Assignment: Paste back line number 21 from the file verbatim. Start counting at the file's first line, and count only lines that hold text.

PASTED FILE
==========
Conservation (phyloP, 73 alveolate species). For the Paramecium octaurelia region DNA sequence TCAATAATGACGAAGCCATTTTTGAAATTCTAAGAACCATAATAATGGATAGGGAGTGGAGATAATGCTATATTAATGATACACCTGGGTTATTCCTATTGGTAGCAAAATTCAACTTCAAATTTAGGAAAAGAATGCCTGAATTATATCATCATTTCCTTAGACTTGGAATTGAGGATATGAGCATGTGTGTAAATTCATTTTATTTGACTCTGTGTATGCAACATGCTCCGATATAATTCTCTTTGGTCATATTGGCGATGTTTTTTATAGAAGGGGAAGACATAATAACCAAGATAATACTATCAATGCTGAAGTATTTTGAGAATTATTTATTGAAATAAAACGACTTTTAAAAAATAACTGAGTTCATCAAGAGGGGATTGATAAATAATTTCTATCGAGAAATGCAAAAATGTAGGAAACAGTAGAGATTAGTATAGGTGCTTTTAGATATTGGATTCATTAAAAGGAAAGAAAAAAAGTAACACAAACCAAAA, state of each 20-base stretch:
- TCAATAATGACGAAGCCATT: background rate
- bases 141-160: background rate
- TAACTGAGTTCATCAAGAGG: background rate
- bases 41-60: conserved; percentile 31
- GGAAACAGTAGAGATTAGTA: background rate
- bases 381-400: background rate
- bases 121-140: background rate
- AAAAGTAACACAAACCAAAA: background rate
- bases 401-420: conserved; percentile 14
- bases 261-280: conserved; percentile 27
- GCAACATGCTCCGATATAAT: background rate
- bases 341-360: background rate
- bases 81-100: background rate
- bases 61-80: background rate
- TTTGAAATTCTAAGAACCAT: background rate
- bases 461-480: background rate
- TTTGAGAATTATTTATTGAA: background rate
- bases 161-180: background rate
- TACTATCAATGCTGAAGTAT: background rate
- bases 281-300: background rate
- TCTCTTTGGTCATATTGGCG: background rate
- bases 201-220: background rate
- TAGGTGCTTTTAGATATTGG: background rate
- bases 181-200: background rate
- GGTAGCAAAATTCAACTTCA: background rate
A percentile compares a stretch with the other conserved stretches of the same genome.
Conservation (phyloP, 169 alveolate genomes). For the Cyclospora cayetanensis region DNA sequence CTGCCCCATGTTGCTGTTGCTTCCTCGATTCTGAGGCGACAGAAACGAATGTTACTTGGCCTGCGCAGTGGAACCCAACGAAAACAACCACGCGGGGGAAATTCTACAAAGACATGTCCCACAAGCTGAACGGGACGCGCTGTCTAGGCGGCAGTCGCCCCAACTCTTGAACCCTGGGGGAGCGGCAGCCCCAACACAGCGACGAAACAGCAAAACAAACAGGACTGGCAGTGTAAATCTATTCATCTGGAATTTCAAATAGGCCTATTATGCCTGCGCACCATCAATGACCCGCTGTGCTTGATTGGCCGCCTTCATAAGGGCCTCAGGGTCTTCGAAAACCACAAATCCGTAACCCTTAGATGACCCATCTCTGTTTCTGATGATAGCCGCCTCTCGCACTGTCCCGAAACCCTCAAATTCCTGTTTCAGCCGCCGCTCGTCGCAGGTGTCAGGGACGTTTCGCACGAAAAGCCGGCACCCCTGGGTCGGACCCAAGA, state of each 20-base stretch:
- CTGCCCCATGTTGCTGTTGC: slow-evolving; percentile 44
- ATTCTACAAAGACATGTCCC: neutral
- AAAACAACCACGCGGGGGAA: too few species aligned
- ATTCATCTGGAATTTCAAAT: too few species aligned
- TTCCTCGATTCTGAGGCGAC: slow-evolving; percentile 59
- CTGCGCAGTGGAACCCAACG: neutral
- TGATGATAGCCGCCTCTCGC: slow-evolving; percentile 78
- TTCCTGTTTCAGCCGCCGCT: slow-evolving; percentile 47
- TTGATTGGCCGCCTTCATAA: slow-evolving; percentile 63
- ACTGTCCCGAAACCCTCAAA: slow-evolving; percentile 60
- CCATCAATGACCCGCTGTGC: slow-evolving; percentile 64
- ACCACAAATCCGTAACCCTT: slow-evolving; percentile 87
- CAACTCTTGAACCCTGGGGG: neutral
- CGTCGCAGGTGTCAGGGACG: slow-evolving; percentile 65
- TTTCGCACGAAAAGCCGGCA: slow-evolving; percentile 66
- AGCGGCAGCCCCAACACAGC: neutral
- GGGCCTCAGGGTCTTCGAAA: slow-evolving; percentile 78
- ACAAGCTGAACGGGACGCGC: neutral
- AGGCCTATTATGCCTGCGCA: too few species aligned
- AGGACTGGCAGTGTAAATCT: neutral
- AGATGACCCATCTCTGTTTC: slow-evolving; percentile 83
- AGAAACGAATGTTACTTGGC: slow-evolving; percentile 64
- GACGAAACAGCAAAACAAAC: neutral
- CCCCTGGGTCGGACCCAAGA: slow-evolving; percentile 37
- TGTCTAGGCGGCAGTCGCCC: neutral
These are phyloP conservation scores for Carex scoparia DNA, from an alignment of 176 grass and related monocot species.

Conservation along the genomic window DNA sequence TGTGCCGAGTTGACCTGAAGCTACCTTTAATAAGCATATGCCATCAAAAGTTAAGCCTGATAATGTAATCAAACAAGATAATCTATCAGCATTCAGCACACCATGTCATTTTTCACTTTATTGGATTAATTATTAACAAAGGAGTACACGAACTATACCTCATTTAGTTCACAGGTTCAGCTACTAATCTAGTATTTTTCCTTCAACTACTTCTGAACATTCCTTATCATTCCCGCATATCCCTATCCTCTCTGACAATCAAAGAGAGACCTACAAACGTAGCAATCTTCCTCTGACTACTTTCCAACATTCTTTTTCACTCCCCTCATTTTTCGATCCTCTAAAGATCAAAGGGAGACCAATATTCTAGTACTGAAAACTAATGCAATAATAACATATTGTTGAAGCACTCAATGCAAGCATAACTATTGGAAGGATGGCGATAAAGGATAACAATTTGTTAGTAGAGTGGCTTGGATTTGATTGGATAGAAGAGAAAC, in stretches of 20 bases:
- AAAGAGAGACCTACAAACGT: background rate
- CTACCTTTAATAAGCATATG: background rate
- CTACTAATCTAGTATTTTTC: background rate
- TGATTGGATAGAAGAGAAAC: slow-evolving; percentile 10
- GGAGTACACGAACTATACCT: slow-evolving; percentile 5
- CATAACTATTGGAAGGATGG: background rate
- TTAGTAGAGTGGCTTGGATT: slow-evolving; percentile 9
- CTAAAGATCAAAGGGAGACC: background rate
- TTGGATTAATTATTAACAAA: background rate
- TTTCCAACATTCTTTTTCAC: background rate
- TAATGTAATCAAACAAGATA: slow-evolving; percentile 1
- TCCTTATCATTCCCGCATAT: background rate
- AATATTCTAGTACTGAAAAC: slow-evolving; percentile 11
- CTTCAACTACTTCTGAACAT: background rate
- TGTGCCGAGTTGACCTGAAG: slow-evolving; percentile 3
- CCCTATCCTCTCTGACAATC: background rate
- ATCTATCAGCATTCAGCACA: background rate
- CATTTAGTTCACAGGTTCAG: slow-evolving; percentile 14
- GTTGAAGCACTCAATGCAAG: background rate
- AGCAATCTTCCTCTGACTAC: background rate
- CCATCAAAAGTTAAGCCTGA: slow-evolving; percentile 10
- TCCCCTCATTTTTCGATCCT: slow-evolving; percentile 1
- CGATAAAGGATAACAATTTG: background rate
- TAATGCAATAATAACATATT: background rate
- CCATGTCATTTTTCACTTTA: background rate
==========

- bases 281-300: background rate